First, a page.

A year ago they couldn’t predict their bankruptcy but were predicting the climate 100 years ahead. Thousands of green militants have been using the Lehman report as a proof of global warming and impending chaos. Lehman Bros said it! sacred words! Its scientific advisor is James Hansen! The report is the basis for policies on climate change in Spain, Argentina and several other countries playing the progress game; it is used by economy professors playing the climatologists; by newspapers editorials, and even by a State Secretary: Lehman Bros, said it! … [more]

18 Sep 2008, 10:44pm
Latest Fire News
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Our Fire, Our Fight

A brutal burn season in Klamath country leaves locals grumbling at federal firefighting tactics

By Malcolm Terence, Northcoast Journal, Sept. 18, 2008

I don’t think I’d ever seen Jim Bennett mad before this year’s fires came through his place. And Bennett is no stranger to fire. Before he retired in 1996, he’d worked 32 years as a fireman for the U.S. Forest Service on Salmon River. Fire had burned near his place in 1977. The canyon filled with brush and post-fire logging slash, then burned again in 1987. All this and Jim Bennett, the calmest man on the river, finally got angry after the out-of-town firefighters brought the latest fire down to his backyard this summer.

“The fire team isn’t here to put it out. They want to steer it around,” he grumbled. “They started the burnout at my place at the wrong time. Three o’clock on a hot afternoon is not a safe time in this drainage. They were in a hurry. They had a goal to get the line burned out up to Forks of Salmon by 1800.” (That’s 6 p.m. to ordinary clock-watchers.)

He said the bad timing made the burnout ignition so hot that the fires breached a fireline at a water-filled ditch above his place and the crews backed down to save the structures in his small neighborhood. “They tell me, ‘You still have your house,’” he said contemptuously. It is not his usual style of speech.

Bennett is chief of the Salmon River Fire and Rescue and no stranger, he explains, to the use of fire to prevent a worse fire. His Karuk father and grandfather told him about how the Indians used to burn late in the fall until the US Forest Service banned the practice. He, himself, remembers how the cowboys used to light fires in the high country meadows when they brought down their herds of cattle in the late fall. “They all knew when to burn. When they stopped that burning, the high meadows became brushfields.” … [more]

17 Sep 2008, 3:32pm
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Task force called in to protect Crescent Lake structures

Hwy. 58 shut through the day; evacuees will be out until at least Thursday

By Barney Lerten and Keisha Burns, KTVZ.COM [here]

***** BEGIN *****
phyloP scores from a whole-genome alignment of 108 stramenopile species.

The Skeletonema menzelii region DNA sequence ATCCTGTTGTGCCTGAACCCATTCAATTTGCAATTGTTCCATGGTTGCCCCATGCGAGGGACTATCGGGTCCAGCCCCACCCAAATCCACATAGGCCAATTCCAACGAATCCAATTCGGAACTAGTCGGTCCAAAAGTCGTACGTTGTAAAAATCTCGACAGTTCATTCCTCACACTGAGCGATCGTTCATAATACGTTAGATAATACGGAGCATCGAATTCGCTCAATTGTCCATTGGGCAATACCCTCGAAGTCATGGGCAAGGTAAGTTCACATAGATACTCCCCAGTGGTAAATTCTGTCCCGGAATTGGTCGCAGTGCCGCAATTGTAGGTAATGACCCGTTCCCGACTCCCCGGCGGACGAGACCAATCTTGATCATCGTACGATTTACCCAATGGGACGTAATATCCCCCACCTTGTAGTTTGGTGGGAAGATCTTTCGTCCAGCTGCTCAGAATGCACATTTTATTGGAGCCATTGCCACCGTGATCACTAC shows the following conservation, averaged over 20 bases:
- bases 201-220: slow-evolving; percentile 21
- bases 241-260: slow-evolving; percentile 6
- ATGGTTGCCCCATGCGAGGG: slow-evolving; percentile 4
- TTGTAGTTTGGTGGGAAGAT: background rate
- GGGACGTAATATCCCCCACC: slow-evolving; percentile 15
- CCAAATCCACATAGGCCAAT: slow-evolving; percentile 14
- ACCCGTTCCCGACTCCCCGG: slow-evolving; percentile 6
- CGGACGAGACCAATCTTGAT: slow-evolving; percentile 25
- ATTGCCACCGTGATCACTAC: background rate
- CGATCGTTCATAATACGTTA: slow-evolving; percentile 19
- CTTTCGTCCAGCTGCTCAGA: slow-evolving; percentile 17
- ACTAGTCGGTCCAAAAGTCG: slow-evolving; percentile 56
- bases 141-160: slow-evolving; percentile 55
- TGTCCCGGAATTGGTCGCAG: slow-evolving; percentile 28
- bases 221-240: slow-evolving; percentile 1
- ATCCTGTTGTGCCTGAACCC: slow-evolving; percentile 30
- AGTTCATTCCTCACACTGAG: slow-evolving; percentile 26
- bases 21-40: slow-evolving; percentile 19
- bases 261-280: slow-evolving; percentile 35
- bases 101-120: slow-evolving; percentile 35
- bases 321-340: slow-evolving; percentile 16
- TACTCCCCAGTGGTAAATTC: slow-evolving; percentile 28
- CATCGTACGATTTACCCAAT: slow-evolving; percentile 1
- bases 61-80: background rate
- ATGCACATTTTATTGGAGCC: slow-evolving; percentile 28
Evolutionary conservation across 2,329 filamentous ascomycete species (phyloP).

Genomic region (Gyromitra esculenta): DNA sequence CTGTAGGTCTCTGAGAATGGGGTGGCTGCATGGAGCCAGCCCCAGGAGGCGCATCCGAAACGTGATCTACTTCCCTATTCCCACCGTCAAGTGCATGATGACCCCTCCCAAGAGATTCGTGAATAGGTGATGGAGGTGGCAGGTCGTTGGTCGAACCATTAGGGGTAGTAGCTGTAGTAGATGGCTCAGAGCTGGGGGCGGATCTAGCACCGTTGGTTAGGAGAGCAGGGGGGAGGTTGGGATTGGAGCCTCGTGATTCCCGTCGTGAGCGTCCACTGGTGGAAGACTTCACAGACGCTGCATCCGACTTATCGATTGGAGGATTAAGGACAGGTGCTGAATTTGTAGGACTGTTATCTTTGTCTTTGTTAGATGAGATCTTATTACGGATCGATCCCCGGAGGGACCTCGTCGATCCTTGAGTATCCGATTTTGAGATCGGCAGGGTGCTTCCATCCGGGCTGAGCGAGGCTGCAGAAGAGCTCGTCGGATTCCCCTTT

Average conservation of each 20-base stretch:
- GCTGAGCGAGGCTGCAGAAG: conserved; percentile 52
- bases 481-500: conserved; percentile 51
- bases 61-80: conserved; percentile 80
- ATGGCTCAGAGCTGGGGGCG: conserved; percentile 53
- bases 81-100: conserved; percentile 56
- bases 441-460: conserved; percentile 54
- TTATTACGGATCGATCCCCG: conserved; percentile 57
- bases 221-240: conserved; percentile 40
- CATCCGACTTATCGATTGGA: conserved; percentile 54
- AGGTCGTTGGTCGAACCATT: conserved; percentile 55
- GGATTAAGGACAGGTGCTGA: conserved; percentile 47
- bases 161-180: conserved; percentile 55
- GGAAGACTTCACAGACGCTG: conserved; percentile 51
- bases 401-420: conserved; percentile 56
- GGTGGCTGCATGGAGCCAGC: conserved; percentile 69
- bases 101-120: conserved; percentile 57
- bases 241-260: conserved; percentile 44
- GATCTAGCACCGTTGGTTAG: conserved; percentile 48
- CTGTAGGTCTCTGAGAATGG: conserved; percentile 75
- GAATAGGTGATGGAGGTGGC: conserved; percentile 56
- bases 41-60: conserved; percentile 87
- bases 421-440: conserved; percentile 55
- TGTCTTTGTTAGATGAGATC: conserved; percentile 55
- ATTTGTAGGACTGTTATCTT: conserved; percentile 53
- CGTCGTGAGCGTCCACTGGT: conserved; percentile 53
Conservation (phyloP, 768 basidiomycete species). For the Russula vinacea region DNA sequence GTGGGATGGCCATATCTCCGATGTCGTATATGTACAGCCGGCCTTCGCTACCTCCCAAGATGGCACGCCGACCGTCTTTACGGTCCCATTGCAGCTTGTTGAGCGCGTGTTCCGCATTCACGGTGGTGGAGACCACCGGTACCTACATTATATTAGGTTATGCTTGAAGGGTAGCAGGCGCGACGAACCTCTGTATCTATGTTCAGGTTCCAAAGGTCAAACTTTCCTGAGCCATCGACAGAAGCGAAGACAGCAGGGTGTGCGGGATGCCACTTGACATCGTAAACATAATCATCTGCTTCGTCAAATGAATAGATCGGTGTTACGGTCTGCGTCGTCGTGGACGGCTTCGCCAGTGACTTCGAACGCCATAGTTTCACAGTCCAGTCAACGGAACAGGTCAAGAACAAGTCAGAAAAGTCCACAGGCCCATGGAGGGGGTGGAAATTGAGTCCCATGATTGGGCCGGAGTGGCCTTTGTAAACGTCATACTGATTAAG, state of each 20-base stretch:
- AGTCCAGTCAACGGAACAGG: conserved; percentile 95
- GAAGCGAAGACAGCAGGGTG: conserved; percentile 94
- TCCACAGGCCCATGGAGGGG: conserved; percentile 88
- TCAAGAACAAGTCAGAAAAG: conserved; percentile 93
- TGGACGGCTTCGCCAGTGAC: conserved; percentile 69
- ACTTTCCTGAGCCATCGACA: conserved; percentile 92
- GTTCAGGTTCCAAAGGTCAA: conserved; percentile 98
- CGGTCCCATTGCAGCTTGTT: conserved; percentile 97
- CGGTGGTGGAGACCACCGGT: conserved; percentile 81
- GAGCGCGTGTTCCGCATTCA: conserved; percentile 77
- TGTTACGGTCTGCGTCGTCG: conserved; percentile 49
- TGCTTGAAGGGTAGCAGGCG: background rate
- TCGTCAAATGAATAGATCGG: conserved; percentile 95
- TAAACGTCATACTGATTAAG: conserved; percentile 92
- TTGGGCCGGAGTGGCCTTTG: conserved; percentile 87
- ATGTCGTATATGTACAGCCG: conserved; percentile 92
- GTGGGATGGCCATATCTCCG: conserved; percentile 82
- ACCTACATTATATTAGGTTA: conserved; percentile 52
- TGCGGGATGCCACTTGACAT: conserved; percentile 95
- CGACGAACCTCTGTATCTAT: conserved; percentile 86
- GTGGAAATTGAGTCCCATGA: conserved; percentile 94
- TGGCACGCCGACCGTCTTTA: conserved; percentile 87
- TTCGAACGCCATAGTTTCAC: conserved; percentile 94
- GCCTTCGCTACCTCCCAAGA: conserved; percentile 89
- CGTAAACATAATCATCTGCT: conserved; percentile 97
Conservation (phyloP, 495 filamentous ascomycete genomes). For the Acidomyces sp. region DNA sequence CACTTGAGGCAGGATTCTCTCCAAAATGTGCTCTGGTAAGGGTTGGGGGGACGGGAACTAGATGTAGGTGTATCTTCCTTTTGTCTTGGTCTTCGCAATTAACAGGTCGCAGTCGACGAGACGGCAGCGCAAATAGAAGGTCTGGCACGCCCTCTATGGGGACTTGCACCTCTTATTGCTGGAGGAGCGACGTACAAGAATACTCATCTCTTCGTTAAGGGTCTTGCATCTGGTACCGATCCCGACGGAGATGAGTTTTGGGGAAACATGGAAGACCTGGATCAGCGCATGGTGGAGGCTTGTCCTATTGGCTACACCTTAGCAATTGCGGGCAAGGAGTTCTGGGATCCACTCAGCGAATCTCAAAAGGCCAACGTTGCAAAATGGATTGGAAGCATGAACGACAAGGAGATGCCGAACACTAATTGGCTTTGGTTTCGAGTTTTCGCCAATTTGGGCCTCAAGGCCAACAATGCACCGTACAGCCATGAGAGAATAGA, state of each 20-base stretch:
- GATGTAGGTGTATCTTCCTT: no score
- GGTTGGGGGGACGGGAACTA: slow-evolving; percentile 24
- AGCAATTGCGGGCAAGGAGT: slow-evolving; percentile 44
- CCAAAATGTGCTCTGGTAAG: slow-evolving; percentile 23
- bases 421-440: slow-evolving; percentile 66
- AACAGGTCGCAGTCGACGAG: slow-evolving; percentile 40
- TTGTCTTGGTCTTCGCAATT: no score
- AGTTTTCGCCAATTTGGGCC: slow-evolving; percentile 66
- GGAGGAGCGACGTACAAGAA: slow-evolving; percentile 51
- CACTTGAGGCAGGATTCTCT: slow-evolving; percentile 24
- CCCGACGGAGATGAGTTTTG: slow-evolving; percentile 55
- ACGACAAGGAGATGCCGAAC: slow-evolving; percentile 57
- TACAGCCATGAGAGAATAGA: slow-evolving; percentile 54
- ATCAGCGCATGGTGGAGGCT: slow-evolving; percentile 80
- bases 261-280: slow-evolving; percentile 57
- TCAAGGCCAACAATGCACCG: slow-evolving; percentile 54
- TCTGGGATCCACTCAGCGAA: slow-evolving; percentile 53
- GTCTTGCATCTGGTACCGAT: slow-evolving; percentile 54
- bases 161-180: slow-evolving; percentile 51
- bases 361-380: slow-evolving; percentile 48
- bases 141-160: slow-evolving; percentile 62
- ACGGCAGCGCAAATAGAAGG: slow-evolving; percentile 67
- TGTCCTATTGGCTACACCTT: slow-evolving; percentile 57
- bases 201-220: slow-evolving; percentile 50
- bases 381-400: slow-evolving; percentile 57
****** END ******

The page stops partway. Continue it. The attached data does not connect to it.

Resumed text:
Last Updated: Sep 17, 2008 01:00 PM

A fast-growing wildfire blackened about 400 acres on the Deschutes National Forest northeast of Crescent Lake Tuesday afternoon, forcing closure of a 12-mile stretch of state Highway 58 and evacuation of about 100 homes and 120 people in the small town of Crescent Lake Junction and nearby areas.

Bulldozer lines were built around the Royce Butte Fire’s perimeter overnight, but erratic winds continued to send spot fires jumping over the lines Wednesday, said Jean Nelson-Dean of the Central Oregon Interagency Dispatch Center in Prineville.

The fire, estimated at one point late Tuesday at 1,000 acres, was reduced to 600 acres, then 400 acres Wednesday morning due to more accurate mapping. The fire was 10 percent contained by midday Wednesday.

Gov. Ted Kulongoski has declared the fire a conflagration, clearing the way for the state fire marshal to mobilize firefighters and gear to help local resources fighting the blaze.

Central Oregon’s “Conflagration Interface Task Force 1″ was activated around 9:30 a.m. Wednesday, with firefighters from Bend, La Pine, Black Butte Ranch and other agencies called to the La Pine Fire Station 101 and dispatched to help protect homes and businesses threatened by the fire. Officials said this was a staffing move and did not mean dangers had increased overnight.

A task force from Lane County also was en route, and a task force from Klamath County was on scene, officials said.

Eleven evacuees spent the night at a Red Cross shelter set up at Crescent Community Center, with dozens more checking to make friends and loved ones aware of their whereabouts, said Red Cross disaster coordinator Bobbie Bourne. She said she expected more to do so, once they learn they won’t be able to return home until at least Thursday.

A community meeting to give the latest info and answer questions is scheduled for 6 p.m. Wednesday at the Crescent High School music room, 201 Mountain View Dr., officials said.

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17 Sep 2008, 1:36pm
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Contract firefighter dies after construction accident

By Kimberly Ross, Record Searchlight, September 17, 2008 [here]

A 77-year-old Happy Camp man has died from injuries suffered while serving as a contract firefighter in Siskiyou County, a U.S. Forest Service spokesman said Tuesday.

Gov. Arnold Schwarzenegger on Tuesday commended Curtis Hillman Sr. for his service and announced that Capitol flags will be flown at half-staff in his honor, a spokesman from his office said.

Hillman, a member of the Karuk tribe, was operating a grader to improve road conditions and access for firefighters. They were working the Siskiyou and Blue 2 Complex of fires when Hillman was injured Aug. 25, public information officer Mike Ferris said.

He was working on forest roads 14 and 21, about half a mile from Highway 96 just south of Dillon Creek Campground, Ferris said. The area is halfway between Happy Camp and Orleans.

When his grader failed to start, Hillman and another worker tried to fix the problem. The grader then started, but its brake failed and it began to roll backward. Both men fell or jumped off the machine, and Hillman hit his head, Ferris said.

He was flown to Mercy Medical Center in Redding, where he died from his injuries Thursday, Ferris said.